A long time ago, in the 1950’s, when the government got into the GI Bill, they could. In the 1960’s, that changed in the Title X law. Many religious universities had to spin off their seminaries, making them ‘independent.’ even Notre Dame. Little by little, Congress has tried to carve out religious exemptions. Many Lutheran colleges and universities are still playing by the old rules of the Civil Rights Act and not discriminating re: religion. So much so, they have to be careful with administrating scholarships directly related to brand of faith.

            There are very very few truly private colleges and universities in the US. Not even fucking Harvard.

          • Steve Teeter

            Fucking Harvard indeed. Their endowment is so huge that free tuition to every single student would hardly make a dent in it.

  • Blake Jordan

    The Republic of Ireland is moving at light speed to protect its LGBT citizens, at least compared to other countries (one in particular).

    • David Walker

      You noticed, huh?

  • BearEyes

    Way to go, Ireland!

  • A “Minister for Equality” would be a good idea for the US. But that would mean persecution!!!! for some groups

  • TuuxKabin

    Well it gets better in some countries.

    • Silver Badger

      It has become A LOT better in the USA as well. Nigeria and Uganda, not so much.

      • TuuxKabin

        I was thinking of Kathy, in Queens, NY, who was nearly killed the other night. Her and the community. It’s kinda easy to lose sight. For me anyway with all the rest of the lousy news coming down. Some times I feel like I’m bracing myself for ‘what next?’

        • Silver Badger

          Nothing like you would if the next president were any of the GOP candidates.

  • James

    USA! USA! Oh wait.

  • Jean-Marc in Canada

    …and slowly, but ever so surely, the dominoes continue to fall.

  • GanymedeRenard

    Kudos to Ireland!!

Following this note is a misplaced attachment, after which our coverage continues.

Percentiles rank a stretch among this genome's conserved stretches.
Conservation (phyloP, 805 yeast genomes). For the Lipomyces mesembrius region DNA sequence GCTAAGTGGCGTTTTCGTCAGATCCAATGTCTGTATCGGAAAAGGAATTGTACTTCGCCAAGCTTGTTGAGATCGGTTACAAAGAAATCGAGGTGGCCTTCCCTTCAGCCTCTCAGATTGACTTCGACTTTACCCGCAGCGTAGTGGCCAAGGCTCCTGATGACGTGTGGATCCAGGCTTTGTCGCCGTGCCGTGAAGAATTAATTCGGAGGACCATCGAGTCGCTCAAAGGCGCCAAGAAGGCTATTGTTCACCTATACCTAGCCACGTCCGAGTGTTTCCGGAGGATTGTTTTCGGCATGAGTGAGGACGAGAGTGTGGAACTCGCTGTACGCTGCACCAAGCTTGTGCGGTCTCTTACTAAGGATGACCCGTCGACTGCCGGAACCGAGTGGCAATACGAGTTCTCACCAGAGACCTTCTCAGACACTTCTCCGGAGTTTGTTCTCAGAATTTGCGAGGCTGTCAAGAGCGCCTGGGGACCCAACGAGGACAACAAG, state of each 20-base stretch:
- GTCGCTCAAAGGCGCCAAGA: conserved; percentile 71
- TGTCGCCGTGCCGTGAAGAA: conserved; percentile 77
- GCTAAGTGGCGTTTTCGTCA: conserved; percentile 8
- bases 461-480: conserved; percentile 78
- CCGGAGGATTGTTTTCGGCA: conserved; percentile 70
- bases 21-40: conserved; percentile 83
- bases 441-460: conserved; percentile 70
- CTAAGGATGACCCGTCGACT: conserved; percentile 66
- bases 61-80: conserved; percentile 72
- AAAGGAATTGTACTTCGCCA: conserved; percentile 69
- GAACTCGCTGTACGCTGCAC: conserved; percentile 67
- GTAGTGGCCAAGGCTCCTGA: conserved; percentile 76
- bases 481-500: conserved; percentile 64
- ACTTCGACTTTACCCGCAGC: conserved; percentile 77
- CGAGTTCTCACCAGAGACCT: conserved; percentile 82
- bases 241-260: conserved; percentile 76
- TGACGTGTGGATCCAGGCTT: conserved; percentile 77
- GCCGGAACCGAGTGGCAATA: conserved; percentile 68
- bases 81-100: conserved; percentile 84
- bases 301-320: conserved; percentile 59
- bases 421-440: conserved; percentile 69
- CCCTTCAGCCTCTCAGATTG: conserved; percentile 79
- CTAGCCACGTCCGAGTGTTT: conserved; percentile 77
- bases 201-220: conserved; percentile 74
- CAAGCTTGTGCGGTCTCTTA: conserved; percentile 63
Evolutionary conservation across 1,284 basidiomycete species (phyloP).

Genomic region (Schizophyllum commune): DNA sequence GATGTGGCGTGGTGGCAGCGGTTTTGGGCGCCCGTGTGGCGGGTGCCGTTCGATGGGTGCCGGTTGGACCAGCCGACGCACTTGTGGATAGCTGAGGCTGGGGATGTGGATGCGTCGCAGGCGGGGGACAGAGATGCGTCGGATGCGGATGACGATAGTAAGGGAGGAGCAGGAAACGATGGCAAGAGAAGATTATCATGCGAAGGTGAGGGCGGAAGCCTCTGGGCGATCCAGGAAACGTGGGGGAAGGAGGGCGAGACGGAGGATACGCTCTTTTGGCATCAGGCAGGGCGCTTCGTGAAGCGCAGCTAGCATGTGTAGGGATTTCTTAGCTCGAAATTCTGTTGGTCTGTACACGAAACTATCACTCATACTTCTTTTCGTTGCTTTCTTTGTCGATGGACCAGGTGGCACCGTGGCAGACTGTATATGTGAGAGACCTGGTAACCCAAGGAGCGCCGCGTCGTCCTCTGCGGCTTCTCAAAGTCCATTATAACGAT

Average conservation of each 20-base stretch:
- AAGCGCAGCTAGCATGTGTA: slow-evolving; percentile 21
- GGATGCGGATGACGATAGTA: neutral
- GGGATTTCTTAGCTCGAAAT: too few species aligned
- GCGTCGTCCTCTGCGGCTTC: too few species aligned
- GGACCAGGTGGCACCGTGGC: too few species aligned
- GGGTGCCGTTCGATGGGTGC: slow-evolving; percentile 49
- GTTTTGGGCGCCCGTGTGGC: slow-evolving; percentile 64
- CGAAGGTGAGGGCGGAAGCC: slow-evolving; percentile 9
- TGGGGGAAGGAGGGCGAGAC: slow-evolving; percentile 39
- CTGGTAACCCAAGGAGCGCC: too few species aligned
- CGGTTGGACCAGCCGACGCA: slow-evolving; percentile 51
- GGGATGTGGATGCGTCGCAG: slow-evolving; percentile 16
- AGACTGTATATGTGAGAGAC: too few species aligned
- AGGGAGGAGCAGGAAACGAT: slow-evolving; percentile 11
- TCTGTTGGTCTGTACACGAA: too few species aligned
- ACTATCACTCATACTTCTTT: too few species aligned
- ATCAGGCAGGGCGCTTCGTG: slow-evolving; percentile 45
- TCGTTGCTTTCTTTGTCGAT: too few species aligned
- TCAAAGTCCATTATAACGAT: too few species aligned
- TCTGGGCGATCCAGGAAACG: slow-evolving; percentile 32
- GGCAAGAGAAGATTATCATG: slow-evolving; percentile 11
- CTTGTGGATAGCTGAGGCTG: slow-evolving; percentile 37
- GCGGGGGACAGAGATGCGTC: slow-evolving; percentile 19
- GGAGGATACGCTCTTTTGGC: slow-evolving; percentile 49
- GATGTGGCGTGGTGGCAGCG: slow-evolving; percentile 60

• Gerard

    This law will also protect couples “living in sin”, or unmarried teachers who have a baby. In Ireland, over 90% of primary schools are Catholic, although they are 100% government funded.
    All other employers have been subject to pretty comprehensive equality legislation since 2000…

    • ChrisMorley

      It also protects the LGBT medical staff working in Ireland’s many publicly funded hospitals and health care facilities ‘run’ by the church.

  • Baby Dave

    I love Ireland. I haven’t got a drop of Irish blood in me, but I adore that country.

  • ChrisMorley

    The Bill also protects LGBT people working in Ireland’s many publicly funded hospitals run under a religious-ethos, not just schools.
    The Bill must allow religious schools and hospitals their Constitutional right to ‘protect their religious ethos’, but it very seriously restricts when and how these can attempt to protect their ‘religious ethos’.
    Schools and hospitals can now only take action against an employee who is LGBT if s/he has already done something ‘which [they believe] undermines or would undermine the religious ethos of the institution’.
    This means they can’t pick on any LGBT employee just because of their sexuality or gender.

    Secondly any action they do take against someone who they believe has ‘undermined the religious ethos’ of the school or hospital must
    – be ‘proportionate to the conduct of the employee or prospective employee,
    – [have] regard to alternative actions the employer could take,
    – [and] the consequences of any action taken for the employee or prospective employee,
    – and the actual damage caused to the religious ethos of the institution.’

    It’s not perfect, but it is a pretty neat attempt to protect against any LGBT employment discrimination whilst leaving a fig-leaf of constitutional allowance for schools and hospitals to ‘protect their religious ethos’.

  • Maggie 4NoH8


  • billbear1961

    Thank the gods for some good news today!!

    We are growing accustomed to wonderful progress in the civilized nation of Ireland!!

    Good work, and congratulations!!